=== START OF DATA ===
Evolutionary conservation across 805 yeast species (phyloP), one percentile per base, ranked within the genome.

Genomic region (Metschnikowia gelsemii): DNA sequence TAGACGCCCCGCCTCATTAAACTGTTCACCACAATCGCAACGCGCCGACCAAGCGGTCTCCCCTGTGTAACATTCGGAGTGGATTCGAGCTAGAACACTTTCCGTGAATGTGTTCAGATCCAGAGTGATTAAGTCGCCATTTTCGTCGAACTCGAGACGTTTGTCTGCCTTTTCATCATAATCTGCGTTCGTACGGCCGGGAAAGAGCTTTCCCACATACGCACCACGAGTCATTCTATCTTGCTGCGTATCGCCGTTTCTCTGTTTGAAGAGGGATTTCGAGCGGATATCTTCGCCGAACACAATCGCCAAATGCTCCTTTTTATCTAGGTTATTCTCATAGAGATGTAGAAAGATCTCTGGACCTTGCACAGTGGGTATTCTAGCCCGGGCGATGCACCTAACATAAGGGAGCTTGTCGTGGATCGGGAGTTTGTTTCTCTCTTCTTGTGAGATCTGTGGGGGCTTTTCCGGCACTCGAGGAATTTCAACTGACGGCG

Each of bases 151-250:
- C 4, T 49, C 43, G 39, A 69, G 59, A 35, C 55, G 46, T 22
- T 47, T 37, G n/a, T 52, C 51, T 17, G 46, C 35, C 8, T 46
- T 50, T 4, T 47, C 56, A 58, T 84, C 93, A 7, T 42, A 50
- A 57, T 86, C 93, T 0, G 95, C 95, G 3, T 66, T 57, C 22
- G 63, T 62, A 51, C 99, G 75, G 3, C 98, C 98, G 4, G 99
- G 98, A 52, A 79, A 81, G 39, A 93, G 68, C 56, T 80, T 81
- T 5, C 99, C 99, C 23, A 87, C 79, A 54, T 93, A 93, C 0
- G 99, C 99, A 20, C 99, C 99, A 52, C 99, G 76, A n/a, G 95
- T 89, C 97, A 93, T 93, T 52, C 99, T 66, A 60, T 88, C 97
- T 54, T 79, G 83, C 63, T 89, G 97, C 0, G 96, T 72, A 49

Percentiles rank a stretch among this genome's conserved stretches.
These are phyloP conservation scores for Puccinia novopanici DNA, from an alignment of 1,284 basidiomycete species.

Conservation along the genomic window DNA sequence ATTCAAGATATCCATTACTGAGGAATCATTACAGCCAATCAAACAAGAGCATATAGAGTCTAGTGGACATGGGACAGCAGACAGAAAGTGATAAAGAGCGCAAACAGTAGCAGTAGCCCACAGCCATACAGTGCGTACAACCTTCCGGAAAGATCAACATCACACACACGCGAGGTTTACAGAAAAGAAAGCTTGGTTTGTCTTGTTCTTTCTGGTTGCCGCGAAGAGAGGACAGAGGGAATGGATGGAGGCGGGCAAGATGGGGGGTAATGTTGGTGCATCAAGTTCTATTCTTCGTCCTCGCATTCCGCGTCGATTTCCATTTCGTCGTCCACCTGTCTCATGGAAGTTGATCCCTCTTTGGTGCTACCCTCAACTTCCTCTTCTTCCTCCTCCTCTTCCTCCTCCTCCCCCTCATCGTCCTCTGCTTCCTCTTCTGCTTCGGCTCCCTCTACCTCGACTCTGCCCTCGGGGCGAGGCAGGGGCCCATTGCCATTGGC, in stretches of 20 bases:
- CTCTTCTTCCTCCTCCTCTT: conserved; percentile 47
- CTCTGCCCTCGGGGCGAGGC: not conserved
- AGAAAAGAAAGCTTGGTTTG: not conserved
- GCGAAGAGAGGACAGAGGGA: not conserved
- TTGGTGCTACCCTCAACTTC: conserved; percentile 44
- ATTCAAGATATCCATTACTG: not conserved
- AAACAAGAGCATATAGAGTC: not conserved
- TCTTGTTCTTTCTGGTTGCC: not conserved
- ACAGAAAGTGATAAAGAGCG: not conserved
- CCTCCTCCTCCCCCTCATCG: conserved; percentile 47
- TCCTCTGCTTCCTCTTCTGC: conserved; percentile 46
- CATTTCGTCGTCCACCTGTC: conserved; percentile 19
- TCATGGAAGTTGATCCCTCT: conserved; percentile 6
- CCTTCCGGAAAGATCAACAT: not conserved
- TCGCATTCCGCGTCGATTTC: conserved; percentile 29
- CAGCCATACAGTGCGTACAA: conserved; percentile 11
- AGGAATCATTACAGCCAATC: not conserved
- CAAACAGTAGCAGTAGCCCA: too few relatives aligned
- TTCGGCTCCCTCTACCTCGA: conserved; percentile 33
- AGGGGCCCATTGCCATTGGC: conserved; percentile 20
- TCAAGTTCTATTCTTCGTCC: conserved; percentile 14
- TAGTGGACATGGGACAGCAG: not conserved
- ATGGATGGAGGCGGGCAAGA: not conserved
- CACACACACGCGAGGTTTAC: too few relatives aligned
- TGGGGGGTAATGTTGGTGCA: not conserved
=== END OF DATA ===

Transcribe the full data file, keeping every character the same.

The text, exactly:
Evolutionary conservation across 805 yeast species (phyloP), one percentile per base, ranked within the genome.

Genomic region (Metschnikowia gelsemii): DNA sequence TAGACGCCCCGCCTCATTAAACTGTTCACCACAATCGCAACGCGCCGACCAAGCGGTCTCCCCTGTGTAACATTCGGAGTGGATTCGAGCTAGAACACTTTCCGTGAATGTGTTCAGATCCAGAGTGATTAAGTCGCCATTTTCGTCGAACTCGAGACGTTTGTCTGCCTTTTCATCATAATCTGCGTTCGTACGGCCGGGAAAGAGCTTTCCCACATACGCACCACGAGTCATTCTATCTTGCTGCGTATCGCCGTTTCTCTGTTTGAAGAGGGATTTCGAGCGGATATCTTCGCCGAACACAATCGCCAAATGCTCCTTTTTATCTAGGTTATTCTCATAGAGATGTAGAAAGATCTCTGGACCTTGCACAGTGGGTATTCTAGCCCGGGCGATGCACCTAACATAAGGGAGCTTGTCGTGGATCGGGAGTTTGTTTCTCTCTTCTTGTGAGATCTGTGGGGGCTTTTCCGGCACTCGAGGAATTTCAACTGACGGCG

Each of bases 151-250:
- C 4, T 49, C 43, G 39, A 69, G 59, A 35, C 55, G 46, T 22
- T 47, T 37, G n/a, T 52, C 51, T 17, G 46, C 35, C 8, T 46
- T 50, T 4, T 47, C 56, A 58, T 84, C 93, A 7, T 42, A 50
- A 57, T 86, C 93, T 0, G 95, C 95, G 3, T 66, T 57, C 22
- G 63, T 62, A 51, C 99, G 75, G 3, C 98, C 98, G 4, G 99
- G 98, A 52, A 79, A 81, G 39, A 93, G 68, C 56, T 80, T 81
- T 5, C 99, C 99, C 23, A 87, C 79, A 54, T 93, A 93, C 0
- G 99, C 99, A 20, C 99, C 99, A 52, C 99, G 76, A n/a, G 95
- T 89, C 97, A 93, T 93, T 52, C 99, T 66, A 60, T 88, C 97
- T 54, T 79, G 83, C 63, T 89, G 97, C 0, G 96, T 72, A 49

Percentiles rank a stretch among this genome's conserved stretches.
These are phyloP conservation scores for Puccinia novopanici DNA, from an alignment of 1,284 basidiomycete species.

Conservation along the genomic window DNA sequence ATTCAAGATATCCATTACTGAGGAATCATTACAGCCAATCAAACAAGAGCATATAGAGTCTAGTGGACATGGGACAGCAGACAGAAAGTGATAAAGAGCGCAAACAGTAGCAGTAGCCCACAGCCATACAGTGCGTACAACCTTCCGGAAAGATCAACATCACACACACGCGAGGTTTACAGAAAAGAAAGCTTGGTTTGTCTTGTTCTTTCTGGTTGCCGCGAAGAGAGGACAGAGGGAATGGATGGAGGCGGGCAAGATGGGGGGTAATGTTGGTGCATCAAGTTCTATTCTTCGTCCTCGCATTCCGCGTCGATTTCCATTTCGTCGTCCACCTGTCTCATGGAAGTTGATCCCTCTTTGGTGCTACCCTCAACTTCCTCTTCTTCCTCCTCCTCTTCCTCCTCCTCCCCCTCATCGTCCTCTGCTTCCTCTTCTGCTTCGGCTCCCTCTACCTCGACTCTGCCCTCGGGGCGAGGCAGGGGCCCATTGCCATTGGC, in stretches of 20 bases:
- CTCTTCTTCCTCCTCCTCTT: conserved; percentile 47
- CTCTGCCCTCGGGGCGAGGC: not conserved
- AGAAAAGAAAGCTTGGTTTG: not conserved
- GCGAAGAGAGGACAGAGGGA: not conserved
- TTGGTGCTACCCTCAACTTC: conserved; percentile 44
- ATTCAAGATATCCATTACTG: not conserved
- AAACAAGAGCATATAGAGTC: not conserved
- TCTTGTTCTTTCTGGTTGCC: not conserved
- ACAGAAAGTGATAAAGAGCG: not conserved
- CCTCCTCCTCCCCCTCATCG: conserved; percentile 47
- TCCTCTGCTTCCTCTTCTGC: conserved; percentile 46
- CATTTCGTCGTCCACCTGTC: conserved; percentile 19
- TCATGGAAGTTGATCCCTCT: conserved; percentile 6
- CCTTCCGGAAAGATCAACAT: not conserved
- TCGCATTCCGCGTCGATTTC: conserved; percentile 29
- CAGCCATACAGTGCGTACAA: conserved; percentile 11
- AGGAATCATTACAGCCAATC: not conserved
- CAAACAGTAGCAGTAGCCCA: too few relatives aligned
- TTCGGCTCCCTCTACCTCGA: conserved; percentile 33
- AGGGGCCCATTGCCATTGGC: conserved; percentile 20
- TCAAGTTCTATTCTTCGTCC: conserved; percentile 14
- TAGTGGACATGGGACAGCAG: not conserved
- ATGGATGGAGGCGGGCAAGA: not conserved
- CACACACACGCGAGGTTTAC: too few relatives aligned
- TGGGGGGTAATGTTGGTGCA: not conserved